Each time the Scissor Sisters have toured Australia, they’ve been at another, very different juncture in their unusual career.

Back in ’04, they were the New York upstarts packing out sweaty clubs, while only a couple of years later they found themselves playing arenas off the back of the unsustainable success of their megahit I Don’t Feel Like Dancin’.

Come September, they’ll embark on a victory lap of the country with a theatre tour that includes a stint at the Sydney Opera House.

“I can’t actually say we’ve played any opera houses before. And it’s not just any opera house either – it should be a special night,” the band’s resident multi-instrumentalist and adora-bear Babydaddy told the Star Observer.

One pitfall of playing in an opera house is that audiences can stay glued to their seats. Will ringleaders Jake Shears and Ana Matronic work extra hard to get the crowd up and dancing?

“They’re very good at that anyway. It is one of the challenges of playing theatres with seats, but we don’t allow people to stay seated – it’s as simple as that.”

With the band’s fourth album Magic Hour a couple of months old now, one song in particular has emerged as a clear fan favourite: Let’s Have A Kiki. Celeb fan Anne Hathaway even used her interview on The David Letterman Show to wax lyrical about the benefits of having a Kiki.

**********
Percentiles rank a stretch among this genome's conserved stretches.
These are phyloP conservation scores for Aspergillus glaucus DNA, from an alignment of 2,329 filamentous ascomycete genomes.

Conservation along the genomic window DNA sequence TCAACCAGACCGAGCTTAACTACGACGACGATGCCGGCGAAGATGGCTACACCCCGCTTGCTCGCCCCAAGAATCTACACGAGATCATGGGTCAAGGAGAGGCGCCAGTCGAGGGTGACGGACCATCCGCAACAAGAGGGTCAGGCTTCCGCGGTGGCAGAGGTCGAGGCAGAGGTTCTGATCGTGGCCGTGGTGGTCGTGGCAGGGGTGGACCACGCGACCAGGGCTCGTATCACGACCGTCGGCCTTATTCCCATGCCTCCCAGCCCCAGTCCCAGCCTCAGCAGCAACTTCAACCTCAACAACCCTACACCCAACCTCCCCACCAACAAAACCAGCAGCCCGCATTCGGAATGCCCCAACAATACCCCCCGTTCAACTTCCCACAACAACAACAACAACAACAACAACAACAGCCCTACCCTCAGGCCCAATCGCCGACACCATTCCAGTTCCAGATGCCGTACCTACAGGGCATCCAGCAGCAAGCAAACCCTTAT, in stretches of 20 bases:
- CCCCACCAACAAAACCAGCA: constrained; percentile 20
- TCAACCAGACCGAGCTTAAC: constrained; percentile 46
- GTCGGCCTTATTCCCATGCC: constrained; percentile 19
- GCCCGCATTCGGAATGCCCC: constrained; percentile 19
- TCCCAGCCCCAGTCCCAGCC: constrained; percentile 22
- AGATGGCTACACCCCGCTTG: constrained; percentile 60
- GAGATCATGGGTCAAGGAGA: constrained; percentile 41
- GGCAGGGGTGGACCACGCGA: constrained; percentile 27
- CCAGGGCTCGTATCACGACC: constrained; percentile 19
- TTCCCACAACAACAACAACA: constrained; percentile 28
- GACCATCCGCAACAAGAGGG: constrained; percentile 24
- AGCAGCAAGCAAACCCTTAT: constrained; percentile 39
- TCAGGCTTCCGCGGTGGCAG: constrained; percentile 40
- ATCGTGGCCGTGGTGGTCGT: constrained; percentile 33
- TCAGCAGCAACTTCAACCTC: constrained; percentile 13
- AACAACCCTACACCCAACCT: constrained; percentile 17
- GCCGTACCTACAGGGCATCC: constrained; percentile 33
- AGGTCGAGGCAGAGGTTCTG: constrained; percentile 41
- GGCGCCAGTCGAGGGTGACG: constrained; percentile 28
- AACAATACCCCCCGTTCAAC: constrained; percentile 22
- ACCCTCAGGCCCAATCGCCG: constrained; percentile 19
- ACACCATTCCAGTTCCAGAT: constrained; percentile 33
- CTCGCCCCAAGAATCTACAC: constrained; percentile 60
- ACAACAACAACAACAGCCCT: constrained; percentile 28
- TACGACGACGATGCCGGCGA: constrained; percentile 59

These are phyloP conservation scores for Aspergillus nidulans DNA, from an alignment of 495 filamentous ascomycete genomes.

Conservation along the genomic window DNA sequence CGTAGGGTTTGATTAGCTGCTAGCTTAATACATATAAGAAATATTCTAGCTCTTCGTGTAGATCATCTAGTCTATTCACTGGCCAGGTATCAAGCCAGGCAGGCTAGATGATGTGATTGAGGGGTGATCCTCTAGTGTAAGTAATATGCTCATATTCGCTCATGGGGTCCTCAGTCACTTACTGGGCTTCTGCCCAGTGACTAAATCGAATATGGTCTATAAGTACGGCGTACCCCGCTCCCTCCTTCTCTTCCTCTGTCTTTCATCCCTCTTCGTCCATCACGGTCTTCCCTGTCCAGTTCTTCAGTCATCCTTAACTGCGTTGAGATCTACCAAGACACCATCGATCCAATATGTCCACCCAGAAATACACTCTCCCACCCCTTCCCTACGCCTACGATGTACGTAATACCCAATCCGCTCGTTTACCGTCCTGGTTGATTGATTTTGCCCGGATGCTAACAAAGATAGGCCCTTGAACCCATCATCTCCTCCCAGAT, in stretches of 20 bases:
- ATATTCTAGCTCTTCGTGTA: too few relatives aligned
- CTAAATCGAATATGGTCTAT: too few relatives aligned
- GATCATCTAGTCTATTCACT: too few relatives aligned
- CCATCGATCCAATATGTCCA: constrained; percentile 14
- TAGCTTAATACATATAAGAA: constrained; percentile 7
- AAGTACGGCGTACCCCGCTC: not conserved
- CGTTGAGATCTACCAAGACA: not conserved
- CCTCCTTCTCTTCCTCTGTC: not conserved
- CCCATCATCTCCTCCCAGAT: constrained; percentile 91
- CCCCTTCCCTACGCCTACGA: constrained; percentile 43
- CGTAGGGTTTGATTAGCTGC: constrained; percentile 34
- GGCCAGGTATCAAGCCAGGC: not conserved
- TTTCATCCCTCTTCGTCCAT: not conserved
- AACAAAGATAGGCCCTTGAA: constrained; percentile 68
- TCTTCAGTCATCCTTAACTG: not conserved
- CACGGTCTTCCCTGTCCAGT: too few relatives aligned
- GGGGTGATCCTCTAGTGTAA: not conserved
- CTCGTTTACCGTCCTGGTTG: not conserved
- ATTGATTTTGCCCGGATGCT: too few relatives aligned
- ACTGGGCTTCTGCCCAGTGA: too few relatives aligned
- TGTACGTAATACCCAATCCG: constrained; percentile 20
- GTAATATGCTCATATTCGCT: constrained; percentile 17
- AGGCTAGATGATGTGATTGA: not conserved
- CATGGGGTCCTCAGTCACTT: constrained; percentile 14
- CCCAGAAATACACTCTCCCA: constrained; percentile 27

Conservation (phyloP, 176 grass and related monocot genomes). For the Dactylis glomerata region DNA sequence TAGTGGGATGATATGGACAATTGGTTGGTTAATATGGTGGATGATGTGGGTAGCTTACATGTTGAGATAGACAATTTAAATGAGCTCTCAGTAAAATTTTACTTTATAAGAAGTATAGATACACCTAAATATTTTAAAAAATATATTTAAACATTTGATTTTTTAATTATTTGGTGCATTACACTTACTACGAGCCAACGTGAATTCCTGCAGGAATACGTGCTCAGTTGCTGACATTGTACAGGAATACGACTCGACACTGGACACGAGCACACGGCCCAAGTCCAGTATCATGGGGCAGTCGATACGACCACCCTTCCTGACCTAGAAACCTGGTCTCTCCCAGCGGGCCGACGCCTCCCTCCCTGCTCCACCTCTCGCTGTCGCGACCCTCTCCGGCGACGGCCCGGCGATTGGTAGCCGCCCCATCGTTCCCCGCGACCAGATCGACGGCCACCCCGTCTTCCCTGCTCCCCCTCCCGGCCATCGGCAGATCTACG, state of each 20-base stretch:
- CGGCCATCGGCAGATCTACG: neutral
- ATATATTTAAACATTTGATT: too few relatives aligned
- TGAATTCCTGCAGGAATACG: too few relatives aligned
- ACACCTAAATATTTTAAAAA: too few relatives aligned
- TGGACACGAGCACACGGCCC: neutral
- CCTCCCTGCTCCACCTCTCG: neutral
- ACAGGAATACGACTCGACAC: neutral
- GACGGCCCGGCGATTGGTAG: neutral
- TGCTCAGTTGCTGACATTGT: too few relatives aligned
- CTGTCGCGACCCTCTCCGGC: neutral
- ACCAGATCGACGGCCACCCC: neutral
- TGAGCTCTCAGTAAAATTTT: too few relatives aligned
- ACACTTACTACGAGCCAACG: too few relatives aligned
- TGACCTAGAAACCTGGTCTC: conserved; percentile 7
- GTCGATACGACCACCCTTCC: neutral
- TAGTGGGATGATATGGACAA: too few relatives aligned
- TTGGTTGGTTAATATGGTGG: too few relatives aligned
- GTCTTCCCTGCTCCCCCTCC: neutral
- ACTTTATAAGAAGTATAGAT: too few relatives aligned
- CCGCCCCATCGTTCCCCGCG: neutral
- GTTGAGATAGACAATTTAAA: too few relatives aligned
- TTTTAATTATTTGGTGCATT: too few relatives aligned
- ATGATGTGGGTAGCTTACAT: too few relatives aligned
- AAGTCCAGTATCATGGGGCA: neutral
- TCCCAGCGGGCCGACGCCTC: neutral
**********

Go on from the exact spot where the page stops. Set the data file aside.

“We weren’t aware of the impact it would have. That’s what makes it pretty special. We write songs that we think our fans are going to enjoy, but you never know what’s going to connect,” Babydaddy said.

“That song is so true to who Ana is and what she brings to the band, so it’s a great surprise to see it connecting with people in such a good way. People in this industry try to make a lot of predictions about what’s going to be a hit, but in the end, the public decides.”

While Kiki is an undoubted highlight, there’s a little something for everyone on Magic Hour, from the widescreen pop of Only The Horses to the throbbing ‘90s house of Self Control. The diverse nature of the album came in part thanks to the band’s wealth of collaborators this time around: Pharrell WIlliams, Diplo, Azealia Banks and John Legend among them.

“It’s certainly our most collaborative album. We just wanted to change things up and keep things exciting for us, but I think the real challenge was making sure none of the collaborations got bigger than us.”

Indeed, they seem to have pushed their collaborators out of their comfort zones, enlisting hip-hop head Pharrell for a slice of blue-eyed soul and dance maestro Stuart Price for the album’s quietest ballad.

“We’re in this funny collaboration culture right now where everyone seems to be borrowing sounds, or producers give their sound to an artist, but the real idea of collaboration for us has been to bring people in that we respect to make music for our band. It’s about getting fresh ideas about what the Scissor Sisters can be.”

INFO: Scissor Sisters, September 25 @ Brisbane Arena, 26 @ Melbourne’s Hamer Hall and 27 @ Sydney’s Opera House. Tix on sale now.

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